Mark 14:66-72

There’s a part of me that doesn’t really blame Peter for denying he knew Christ.  Jesus was not winning any popularity contests at this point.  While Peter warmed himself by the courtyard fire, Jesus was inside the high priest’s palace being beaten and humiliated before and by the leaders of the Jewish faith. 

But that’s the crux of it all, isn’t it?

We know the story of Peter’s repentance and restoration.  We know the mighty ways God used him in the early days of the church. 

But it is important for us to remember that Peter wanted nothing to do with Jesus’ suffering.  He had even tried to rebuke Jesus, when He told the disciples about His death (Mark 8:31-33).  There were some things that Peter understood, namely that Jesus was the Christ, but he did not understood the way in which the Messiah would bring salvation to His people (Mark 8:29).

And now that the hour had come, Peter confirmed that he did not want to be associated with the man, who was being battered inside on his behalf.  If he did, then Jesus’ shame would be projected on to him as well.

We are quick to judge, but we are like Peter.  We will follow Jesus to the extent that it is culturally acceptable and to the extent that we do not have to move outside of our spheres of comfort.  We will forgive when it makes us feel good, but not when it costs us our pride and feelings of superiority.  We will give to the measure that we will receive in return.  We will go where He calls us, as long as there is no cost.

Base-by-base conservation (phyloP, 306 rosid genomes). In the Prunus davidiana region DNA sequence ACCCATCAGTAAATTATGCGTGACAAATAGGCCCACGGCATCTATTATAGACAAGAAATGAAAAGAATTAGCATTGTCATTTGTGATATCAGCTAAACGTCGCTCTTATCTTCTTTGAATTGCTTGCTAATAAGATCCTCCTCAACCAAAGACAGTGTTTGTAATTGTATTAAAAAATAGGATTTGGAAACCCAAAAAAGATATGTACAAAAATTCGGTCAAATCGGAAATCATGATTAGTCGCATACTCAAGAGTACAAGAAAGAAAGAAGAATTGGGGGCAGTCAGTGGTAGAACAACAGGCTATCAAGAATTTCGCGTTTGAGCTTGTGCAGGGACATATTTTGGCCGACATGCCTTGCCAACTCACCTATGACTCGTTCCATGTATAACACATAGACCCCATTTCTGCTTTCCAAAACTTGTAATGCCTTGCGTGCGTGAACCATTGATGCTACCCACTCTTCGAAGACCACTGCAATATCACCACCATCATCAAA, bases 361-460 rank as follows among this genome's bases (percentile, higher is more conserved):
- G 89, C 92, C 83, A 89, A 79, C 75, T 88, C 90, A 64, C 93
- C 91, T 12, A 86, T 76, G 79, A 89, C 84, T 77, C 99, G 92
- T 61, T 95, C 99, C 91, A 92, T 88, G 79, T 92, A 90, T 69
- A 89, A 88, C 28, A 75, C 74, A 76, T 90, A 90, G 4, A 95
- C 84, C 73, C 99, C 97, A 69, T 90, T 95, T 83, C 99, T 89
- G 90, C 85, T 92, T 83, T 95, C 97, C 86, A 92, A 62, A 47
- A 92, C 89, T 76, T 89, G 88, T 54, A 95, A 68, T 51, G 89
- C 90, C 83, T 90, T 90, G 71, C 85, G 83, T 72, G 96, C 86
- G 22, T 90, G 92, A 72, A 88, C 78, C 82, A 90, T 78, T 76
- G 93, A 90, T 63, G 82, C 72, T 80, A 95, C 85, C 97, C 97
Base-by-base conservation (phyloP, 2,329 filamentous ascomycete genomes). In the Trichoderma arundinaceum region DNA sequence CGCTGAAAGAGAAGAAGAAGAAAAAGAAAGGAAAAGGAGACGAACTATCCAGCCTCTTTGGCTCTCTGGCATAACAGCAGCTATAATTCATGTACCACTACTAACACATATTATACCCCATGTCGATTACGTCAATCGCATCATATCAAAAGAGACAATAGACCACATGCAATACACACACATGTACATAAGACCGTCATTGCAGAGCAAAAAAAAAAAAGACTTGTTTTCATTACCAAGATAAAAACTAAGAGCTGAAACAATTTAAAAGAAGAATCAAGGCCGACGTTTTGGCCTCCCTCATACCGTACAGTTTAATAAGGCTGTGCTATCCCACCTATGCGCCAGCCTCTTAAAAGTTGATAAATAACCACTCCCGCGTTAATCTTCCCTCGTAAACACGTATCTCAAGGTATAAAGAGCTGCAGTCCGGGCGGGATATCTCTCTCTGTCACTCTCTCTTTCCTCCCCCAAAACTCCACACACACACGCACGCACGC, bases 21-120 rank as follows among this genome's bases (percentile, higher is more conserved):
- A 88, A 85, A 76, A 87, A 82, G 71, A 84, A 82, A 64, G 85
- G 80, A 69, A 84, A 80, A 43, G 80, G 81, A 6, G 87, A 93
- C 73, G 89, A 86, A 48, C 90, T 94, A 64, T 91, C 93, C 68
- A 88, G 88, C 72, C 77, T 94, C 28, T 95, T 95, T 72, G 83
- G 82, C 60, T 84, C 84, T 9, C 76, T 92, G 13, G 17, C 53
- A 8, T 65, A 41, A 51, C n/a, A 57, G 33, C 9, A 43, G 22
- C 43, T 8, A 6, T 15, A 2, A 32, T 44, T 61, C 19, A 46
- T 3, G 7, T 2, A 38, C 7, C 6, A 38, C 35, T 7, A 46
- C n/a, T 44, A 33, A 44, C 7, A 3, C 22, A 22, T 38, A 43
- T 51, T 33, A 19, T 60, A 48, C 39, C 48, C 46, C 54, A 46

The irony of the cross is that Jesus reigned there with the nails in His hands and the thorns on His brow.  He won the victory over sin and evil through His suffering and sacrifice (Hebrews 2:10). 

And so we too must recognize that we reign with Him, predominantly in our suffering and our humility.  He set us an example, that we should be like Him (John 13:15).

The church has always been prone to seduction by the promise of power.  And our flesh nature abhors weakness and rejection.  We, like the world, would much rather sit in positions of influence and reign with Christ there.  We must admit that we do not delight in being overlooked or even shamed, for we crave the approval of man.

But that is where He calls us to fellowship with Him – in His sufferings (Philippians 3:10).

He calls us to associate with Him in humility (Philippians 2:5). 

The message of the cross is foolish to those who are headed for destruction!  But we who are being saved know it is the power of God … So where does this leave the philosophers, the scholars, and the world’s brilliant debaters?  God has made the wisdom of this world look foolish.  Since God in his wisdom saw to it that the world would never know him through human wisdom, he has used our foolish preaching to save those who believe.  It is foolish to the Jews, who ask for signs from heaven.  And it is foolish to the Greeks, who seek human wisdom.  So when we preach that Christ was crucified, the Jews are offended and the Gentiles say it’s all nonsense.  But to those called by God to salvation, both Jews and Gentiles, Christ is the power of God and the wisdom of God.  This foolish plan of God is wiser than the wisest of human plans, and God’s weakness is stronger than the greatest of human strength.  (I Corinthians 1:18,20-25, NLT)